How to Choose the Best Air Purifier For a Windowless Room


Some homes, especially townhomes, oftentimes have interior rooms without a window. It’s hard to ventilate those rooms for obvious reasons, so an air purifier is one of the few solutions to keep its air fresh.

But how do you choose the air purifier that’s best for a room with no windows? Choose an air purifier that will overcome the poor natural ventilation in the room. To do that, an air purifier that can change the air in the room at least 4 times per hour is best. You’ll also have to match the CADR rating of the air purifier to the volume in the room, as well as look for air purifiers with filters that can remove the majority of pollutants.


Air Flow Matters

In a room that’s closed off to fresh outdoor air, it’s important to mix in as much of the air coming through the shared ventilation system. Here, a powerful air flow matters more than in a regular room with a window since it’s so far away from any access to fresh air.

Air purifiers are measured based on something called the air changes per hour, or ACH.

As its name implies, the ACH simply tells you how many times the same air can cycle through an air purifier in an hour. For example, if the ACH is 3x, it means that the air in the room is fully changed out 3 times per hour, or once every 20 minutes.

This comes with a caveat, however, which brings me to another acronym – CADR.



In my opinion, air purifiers aren’t as well regulated as they should be. Many imported products don’t give a consumer the full information needed to make an informed decision.

And if you’re trying to air out a room with no window, then you really need to pay attention and insist on a product that follows a standard called the CADR.

CADR stands for Clean Air Delivery Rate, and is displayed as an AHAM Verifide label on each air purifier (if the manufacturer voluntarily chooses to participate in this verification program).

ACH alone won’t tell you exactly how much air can move through an air purifier, it only tells you how quickly it can move. So you’ll need the CADR to give you this missing information. The CADR measures how many cubic feet of air per minute an air purifier can take in while removing 80% of pollutants.

If this sounds like a lot of units and acronyms, let me give you an example:

Suppose you have a windowless room that happens to be 12 by 12 feet, and has 10-foot ceilings. Multiplied together, this means that your room has a volume of 1,440 cubic feet. It also means that you need an air purifier with a CADR rating of 126 cubic feet per minute.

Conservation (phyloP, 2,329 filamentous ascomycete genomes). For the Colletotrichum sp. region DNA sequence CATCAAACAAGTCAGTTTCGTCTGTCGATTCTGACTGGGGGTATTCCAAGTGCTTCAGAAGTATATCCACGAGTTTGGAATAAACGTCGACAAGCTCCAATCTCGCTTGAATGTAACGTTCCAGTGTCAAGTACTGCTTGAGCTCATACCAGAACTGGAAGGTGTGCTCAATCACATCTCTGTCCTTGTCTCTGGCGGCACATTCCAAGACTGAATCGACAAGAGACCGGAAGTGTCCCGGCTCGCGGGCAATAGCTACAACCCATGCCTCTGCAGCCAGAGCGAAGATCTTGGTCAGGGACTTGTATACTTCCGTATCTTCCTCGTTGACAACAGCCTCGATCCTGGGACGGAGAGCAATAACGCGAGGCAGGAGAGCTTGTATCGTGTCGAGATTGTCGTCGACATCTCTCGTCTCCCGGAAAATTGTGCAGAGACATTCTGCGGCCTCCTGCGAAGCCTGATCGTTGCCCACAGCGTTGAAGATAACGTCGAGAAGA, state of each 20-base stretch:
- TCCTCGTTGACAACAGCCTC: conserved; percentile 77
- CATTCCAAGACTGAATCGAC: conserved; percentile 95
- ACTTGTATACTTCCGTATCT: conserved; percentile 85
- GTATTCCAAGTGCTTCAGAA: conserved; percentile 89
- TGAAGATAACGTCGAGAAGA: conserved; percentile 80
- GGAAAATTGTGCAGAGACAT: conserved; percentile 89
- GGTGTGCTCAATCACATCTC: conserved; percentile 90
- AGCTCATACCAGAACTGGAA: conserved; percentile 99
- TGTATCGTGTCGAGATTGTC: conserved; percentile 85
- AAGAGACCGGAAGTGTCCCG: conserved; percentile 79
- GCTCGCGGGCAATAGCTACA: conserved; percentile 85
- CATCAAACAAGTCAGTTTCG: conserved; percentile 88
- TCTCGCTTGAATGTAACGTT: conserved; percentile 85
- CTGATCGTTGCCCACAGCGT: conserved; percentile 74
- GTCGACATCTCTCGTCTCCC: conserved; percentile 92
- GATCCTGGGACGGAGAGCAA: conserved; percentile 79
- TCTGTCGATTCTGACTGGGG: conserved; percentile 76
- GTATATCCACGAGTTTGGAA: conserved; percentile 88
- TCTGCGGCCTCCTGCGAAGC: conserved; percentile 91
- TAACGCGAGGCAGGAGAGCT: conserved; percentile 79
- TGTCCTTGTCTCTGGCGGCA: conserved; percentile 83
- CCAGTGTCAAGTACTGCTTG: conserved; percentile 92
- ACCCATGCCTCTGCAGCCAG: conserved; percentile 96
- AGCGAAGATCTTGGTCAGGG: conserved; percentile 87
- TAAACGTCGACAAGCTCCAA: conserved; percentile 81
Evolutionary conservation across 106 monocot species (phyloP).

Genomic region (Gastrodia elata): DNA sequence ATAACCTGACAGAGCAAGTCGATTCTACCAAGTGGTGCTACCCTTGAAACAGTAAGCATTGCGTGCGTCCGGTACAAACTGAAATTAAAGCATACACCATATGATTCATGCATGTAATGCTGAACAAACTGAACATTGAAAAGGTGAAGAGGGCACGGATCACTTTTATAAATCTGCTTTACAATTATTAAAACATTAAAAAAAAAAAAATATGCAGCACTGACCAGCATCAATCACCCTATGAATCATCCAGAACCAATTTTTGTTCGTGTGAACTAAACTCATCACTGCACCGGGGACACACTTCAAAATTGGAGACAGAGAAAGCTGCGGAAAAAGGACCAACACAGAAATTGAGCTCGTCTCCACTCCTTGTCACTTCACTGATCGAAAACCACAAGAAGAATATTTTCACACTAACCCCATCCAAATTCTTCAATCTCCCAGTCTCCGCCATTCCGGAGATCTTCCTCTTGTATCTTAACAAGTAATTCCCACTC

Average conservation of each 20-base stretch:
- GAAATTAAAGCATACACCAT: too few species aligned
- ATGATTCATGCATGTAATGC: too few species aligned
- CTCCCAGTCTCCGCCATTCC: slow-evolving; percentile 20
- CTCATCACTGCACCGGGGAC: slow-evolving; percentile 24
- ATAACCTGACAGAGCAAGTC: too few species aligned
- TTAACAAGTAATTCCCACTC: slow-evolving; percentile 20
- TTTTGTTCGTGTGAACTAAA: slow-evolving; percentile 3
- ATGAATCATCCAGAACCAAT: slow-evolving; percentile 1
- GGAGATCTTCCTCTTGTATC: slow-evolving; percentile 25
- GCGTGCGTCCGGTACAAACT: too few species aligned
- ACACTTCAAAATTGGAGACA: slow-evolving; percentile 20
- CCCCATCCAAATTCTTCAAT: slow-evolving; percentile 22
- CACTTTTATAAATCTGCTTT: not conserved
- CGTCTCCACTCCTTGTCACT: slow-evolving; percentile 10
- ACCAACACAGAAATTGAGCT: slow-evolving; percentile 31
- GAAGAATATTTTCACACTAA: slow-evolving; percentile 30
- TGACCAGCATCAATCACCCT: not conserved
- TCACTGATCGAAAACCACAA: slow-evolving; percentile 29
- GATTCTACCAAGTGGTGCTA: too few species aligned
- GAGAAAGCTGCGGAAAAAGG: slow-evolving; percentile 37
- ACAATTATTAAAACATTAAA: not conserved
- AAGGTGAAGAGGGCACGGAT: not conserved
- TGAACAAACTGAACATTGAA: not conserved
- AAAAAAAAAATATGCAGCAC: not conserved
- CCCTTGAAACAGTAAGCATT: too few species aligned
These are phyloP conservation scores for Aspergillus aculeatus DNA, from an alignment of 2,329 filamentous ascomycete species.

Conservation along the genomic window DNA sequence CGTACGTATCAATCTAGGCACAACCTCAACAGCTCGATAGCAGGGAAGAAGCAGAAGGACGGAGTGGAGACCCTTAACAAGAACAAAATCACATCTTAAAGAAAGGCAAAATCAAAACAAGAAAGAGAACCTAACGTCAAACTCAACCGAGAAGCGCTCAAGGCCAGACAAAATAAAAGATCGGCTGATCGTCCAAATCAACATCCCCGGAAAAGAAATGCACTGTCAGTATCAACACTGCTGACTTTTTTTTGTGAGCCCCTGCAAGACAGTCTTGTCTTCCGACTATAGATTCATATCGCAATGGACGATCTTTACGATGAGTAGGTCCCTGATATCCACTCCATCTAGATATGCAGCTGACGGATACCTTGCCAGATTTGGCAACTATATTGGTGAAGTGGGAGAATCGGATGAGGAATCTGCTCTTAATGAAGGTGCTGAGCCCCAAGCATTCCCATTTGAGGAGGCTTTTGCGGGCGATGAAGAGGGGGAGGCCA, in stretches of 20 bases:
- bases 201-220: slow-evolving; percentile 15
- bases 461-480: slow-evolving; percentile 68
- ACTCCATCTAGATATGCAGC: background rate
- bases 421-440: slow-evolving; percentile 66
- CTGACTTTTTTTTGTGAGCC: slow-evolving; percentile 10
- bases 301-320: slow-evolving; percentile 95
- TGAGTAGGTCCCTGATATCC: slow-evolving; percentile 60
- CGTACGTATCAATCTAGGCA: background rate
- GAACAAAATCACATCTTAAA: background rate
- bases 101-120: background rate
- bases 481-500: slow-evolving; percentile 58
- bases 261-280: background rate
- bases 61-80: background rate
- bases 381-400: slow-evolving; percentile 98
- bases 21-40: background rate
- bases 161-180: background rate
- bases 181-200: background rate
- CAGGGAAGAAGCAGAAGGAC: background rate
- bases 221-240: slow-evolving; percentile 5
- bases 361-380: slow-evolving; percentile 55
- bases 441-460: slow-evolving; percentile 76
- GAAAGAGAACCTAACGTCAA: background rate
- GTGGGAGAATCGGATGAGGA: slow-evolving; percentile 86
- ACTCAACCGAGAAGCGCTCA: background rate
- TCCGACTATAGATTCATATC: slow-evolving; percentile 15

To calculate out the CADR rating you need for your own room, use the CADR conversion table in this post.


Understand the Pollutants in the Room

A room without a window is unique when it comes to the pollutants in the air. For one, there isn’t any natural UV light that may kill off mold, viruses, or bacteria. This is most likely in basement and lower level rooms. At the same time, the lack of windows will provide for a room with less humidity in many cases on higher levels of the home.

Also, if your home is a new construction home or you’ve introduced new flooring or furniture into this room, any toxic gases from those products will take longer to off-gas if its ventilation is poor.

You’ll have to understand what kinds of pollutants are affecting the air in this type of room the most, and then address them. Larger particles like dust, pet dander, and pollen will be removed by most air purifiers, even the less expensive ones. Finer particles like tobacco smoke, cooking oil smoke, bacteria, and volatile organic compounds (VOCs) can only be removed with a True HEPA and activated carbon filter combo.

There are some air purifiers that have built-in UV light. While some are safe, many can create ozone, which is dangerous. So just make sure to do your research.


Combining ACH, CADR, and the Filters You Need

Now that you know the main points you must focus on, you’ll have to combine them.

First, I recommend at minimum an air purifier with an ACH of 4x or 5x, and even more if the room gets little ventilation or is stuffy. Second, look for an air purifier with an AHAM Verifide label and don’t trust everything the manufacturer claims its product does, unless it’s independently verified. Third, match the CADR rating with the volume of your room.

And lastly, look for an air purifier that has the types of filters that will remove the pollutants that are present in the room. My advice is to go for an air purifier with both a True HEPA and a heavy, granular activated carbon filter. It’s a worthwhile investment.

Check out my recommendations for air purifiers.